The sea can be a difficult, dangerous and unpredictable place, especially for people who are new to the territory. As a result, it’s a good idea to make sure that you are adequately prepared before you set off, especially if you’re planning to set sail in the depths of winter. While the odds of a boat disaster are small, you can still run into serious problems.
First of all, it’s worth noting that if you’re planning for disaster at sea, you’re already way ahead of the vast majority of the population. Most people don’t have a clue when it comes to the potential risks at sea and assume that their boats will protect them. As the recent around-the-world yacht race proved, however, even professionals can make mistakes and end up putting their lives in grave danger.
It’s also worth noting that a lot of people just assume, especially in the US, that the coast guard will come to the rescue should they get into trouble. But it’s worth remembering that the coast guard won’t fly if the weather is bad, and they won’t put their lives in direct danger to save yours.
Here’s a list of stuff you need to take to ensure survival at sea.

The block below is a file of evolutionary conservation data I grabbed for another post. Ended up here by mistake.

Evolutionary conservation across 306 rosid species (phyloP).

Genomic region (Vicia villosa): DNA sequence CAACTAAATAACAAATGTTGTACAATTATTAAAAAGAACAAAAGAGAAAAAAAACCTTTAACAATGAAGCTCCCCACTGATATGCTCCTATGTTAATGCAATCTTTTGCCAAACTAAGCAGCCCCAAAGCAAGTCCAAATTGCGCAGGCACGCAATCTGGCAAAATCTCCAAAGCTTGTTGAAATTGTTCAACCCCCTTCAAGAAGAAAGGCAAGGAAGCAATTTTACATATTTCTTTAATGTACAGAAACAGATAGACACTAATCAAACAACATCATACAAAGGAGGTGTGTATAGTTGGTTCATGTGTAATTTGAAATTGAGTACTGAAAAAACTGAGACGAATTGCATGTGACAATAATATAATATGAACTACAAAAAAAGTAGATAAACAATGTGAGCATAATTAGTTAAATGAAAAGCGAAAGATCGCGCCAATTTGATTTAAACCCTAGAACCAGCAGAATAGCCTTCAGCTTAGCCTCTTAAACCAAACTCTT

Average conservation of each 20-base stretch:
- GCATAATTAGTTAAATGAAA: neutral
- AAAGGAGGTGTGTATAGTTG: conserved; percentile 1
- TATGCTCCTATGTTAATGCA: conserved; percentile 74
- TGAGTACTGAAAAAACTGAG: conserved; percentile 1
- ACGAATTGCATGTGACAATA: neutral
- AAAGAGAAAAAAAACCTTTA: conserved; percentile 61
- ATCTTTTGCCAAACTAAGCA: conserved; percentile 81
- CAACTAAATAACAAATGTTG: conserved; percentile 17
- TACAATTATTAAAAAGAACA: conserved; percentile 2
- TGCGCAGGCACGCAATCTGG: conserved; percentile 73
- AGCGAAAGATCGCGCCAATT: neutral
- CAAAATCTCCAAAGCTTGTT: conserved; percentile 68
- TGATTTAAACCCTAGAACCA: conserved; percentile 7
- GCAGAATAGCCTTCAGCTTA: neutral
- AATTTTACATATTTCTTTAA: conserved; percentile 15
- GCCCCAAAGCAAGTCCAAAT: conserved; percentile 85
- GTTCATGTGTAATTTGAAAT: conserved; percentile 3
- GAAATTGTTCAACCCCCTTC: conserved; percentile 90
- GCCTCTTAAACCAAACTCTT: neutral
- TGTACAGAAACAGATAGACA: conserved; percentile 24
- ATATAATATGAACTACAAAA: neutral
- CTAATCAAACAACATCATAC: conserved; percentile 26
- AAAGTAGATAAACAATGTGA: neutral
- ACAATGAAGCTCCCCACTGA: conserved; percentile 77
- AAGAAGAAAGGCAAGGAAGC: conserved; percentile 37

Small Inflatable Life-Preserver
Even modern boats can sink, meaning that it’s imperative to make sure that you have some kind of floatation device to keep your head above the surface of the water. Swim rings aren’t ideal because if you get too cold and fall unconscious in the water, there’s nothing to keep your head tilted upwards and stop you from swallowing water. Therefore, it’s best to have an official life jacket, as this will be most effective at making sure your airways remain free from water.
Temperatures out at sea are usually a lot cooler than on land, especially during the winter. Plus, if your underwater thrusters aren’t working and your engine has failed, your boat can no longer be relied upon as a source of warmth.
Foil blankets are a great way to prevent hypothermia from setting in. They’re small to pack and can be a lifesaver if you’re stuck at sea for many hours (even days) before a rescue mission is mounted.
As the Rime of the Ancient Mariner reminds us, at sea, there is “water, water everywhere, but not a drop to drink.” You can’t drink seawater because it is too salty, and if you tried, you would only hasten your death. Taking fresh water, therefore, is essential. Make sure you have a supply of the stuff at all times on your vessel.
Sea sickness might seem funny, but when you’re out at sea with only your wits to preserve you, it’s a heck of a lot more serious. Sea sickness can lead to vomiting and put your life at risk. For that reason, many modern survivalists recommend taking a single tablet of Dramamine to suppress symptoms. It’s a good idea to go for a non-drowsy variety.